DENVER — Hundreds of people braved the hot sun and temperatures in the 90s to take part in the Pride Liberation March in Denver on Sunday.
The march was a joint effort of the organizers of the Denver Dyke Rally and Black Lives Matter 5280.
Like so many other important LGBTQ events, this one began at the Cheesman Park Pavilion around 5 p.m. Sunday.
Denver Dyke Rally organizer Onyx Steele said the march was an attempt to create space for black lives to be cared about.
"Our (LGBTQ) liberation and our movement at Stonewall was started by black lives," she said. "They held space for us, as queer individuals, to have our liberation and our movement, so in our opinion, it's the least we could do — to hold space for them in a time like this."
Steele added that police violence and systemic racism are prevalent and need to be addressed.
"A community that only wants to be seen as equal is under attack, and it is time to stop," one speaker said during the march.
State Rep. Leslie Herod said with new laws just recently passed, police will now be held accountable for their actions.
"I'm talking criminal and civil liability, meaning in their pockets, right?" she said, to applause. "And making sure bad police officers never work anywhere in this state again."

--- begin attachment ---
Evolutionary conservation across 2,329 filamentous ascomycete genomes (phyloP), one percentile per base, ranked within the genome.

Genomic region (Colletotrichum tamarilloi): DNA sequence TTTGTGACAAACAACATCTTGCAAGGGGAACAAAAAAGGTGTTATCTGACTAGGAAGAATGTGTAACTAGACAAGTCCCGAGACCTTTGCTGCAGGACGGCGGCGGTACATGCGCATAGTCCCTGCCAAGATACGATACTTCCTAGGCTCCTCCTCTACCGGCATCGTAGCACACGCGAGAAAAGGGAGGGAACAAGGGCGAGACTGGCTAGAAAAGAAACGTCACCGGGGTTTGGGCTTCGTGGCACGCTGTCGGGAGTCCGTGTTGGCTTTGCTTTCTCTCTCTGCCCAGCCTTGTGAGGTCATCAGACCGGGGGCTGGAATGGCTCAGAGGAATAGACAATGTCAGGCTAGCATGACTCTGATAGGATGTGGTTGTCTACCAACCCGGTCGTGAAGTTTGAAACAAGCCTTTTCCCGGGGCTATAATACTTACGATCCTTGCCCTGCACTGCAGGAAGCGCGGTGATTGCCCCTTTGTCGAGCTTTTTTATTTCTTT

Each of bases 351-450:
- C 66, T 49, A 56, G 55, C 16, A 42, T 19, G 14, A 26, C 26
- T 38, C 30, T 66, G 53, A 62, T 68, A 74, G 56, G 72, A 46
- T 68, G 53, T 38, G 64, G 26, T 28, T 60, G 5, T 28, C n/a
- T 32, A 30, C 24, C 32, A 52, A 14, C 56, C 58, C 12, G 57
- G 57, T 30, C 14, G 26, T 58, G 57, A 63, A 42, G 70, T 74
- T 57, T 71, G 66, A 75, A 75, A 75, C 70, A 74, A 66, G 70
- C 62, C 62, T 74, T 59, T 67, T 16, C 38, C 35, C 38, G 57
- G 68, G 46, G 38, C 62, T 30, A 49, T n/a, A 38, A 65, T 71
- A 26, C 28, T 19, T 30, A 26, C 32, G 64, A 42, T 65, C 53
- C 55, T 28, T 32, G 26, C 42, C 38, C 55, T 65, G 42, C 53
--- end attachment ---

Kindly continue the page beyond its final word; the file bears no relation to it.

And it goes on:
One attendee, Pasha Eve, said her stepfather is a policeman.
"Most officers are committed to serving and protecting, but I also think, in general, in our society and especially in police forces, there is a situation of institutionalized racism," she said.
RTD Board Member Shontel Lewis said it's important to work every single day to create a world that is anti-racist.
She said we do that by building habits.
"We do that by calling out racism," she said. "We do that by calling out sexism. We do that by not ignoring homophobic comments."
From the pavilion, participants marched out of Cheesman Park, then headed west down Colfax toward the State Capitol, chanting, "Trans black lives matter, gay lives matter."
At the Capitol, there was more passion, more talk about stolen land and a brutal system that has kept minorities oppressed. Then, a candlelight vigil to honor lives lost.